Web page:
Skid Row Housing Trust has given me the opportunity to have my life back. I pay my rent, and now have a place I can call home. It's just a small room, but it's mine, and it's all I need. With the depression and all, what can I say, I take the medication, and some days are better than others, but I always know that I have a great place to stay, nice neighbors, and a truly wonderful and motivated support staff that I can come to whenever I feel the need.
My current case managers, Erin and Paul, (two young kids, compared to my fifty-threeish nature) are just the nicest people you'd ever hope to meet or work with. They are truly invested in their jobs, enjoy interacting with their clients, and keep inventing interesting things for us to do. We have a weekly Garden Club (where magic tomatoes, peppers, and oranges appear somewhat, well magically), a Cooking Club (enchiladas this week), Yoga Class, "Drama Free" support groups, and field trips (I once almost killed myself trying to ice skate in Pasadena). They are not only a reliant source of support and consistency, they have also become my true friends. And one can't have too many of those. (I have to say these nice things as Erin is editing this piece for me).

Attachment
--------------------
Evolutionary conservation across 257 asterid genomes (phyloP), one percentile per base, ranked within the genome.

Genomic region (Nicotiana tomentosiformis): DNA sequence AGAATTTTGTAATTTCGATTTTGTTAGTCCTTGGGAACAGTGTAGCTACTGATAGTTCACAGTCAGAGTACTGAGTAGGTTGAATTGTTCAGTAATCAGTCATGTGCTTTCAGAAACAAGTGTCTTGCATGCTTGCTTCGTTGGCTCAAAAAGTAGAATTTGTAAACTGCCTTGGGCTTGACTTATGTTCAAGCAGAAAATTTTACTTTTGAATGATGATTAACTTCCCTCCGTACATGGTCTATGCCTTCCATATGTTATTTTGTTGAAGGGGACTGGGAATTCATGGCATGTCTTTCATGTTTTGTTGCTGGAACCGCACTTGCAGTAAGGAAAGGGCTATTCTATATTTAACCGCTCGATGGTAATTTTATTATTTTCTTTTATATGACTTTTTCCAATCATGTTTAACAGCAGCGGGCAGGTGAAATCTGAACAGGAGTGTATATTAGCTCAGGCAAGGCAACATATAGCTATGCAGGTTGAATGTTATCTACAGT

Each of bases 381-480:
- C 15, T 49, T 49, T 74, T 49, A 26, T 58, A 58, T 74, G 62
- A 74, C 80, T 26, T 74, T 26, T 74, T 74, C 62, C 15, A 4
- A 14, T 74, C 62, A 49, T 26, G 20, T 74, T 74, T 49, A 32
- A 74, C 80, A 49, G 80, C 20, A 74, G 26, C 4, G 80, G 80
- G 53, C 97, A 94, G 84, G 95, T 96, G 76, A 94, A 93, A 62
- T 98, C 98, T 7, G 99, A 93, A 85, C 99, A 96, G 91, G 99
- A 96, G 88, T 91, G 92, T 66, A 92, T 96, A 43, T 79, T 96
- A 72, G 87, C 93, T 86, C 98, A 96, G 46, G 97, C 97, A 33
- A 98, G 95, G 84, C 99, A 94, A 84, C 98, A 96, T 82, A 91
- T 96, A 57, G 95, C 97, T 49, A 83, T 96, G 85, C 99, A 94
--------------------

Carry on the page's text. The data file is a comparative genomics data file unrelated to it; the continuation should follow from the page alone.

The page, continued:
I've been told that the newsletter this testimonial is appearing in goes out to many possible donors to the Skid Row Housing Trust organization. In this day and age a viable answer to the problem of homelessness in the country couldn't be a better investment.
As usual I've gone over my allotted amount of words. So Thank you, and have peace in your life.
Richard Joyce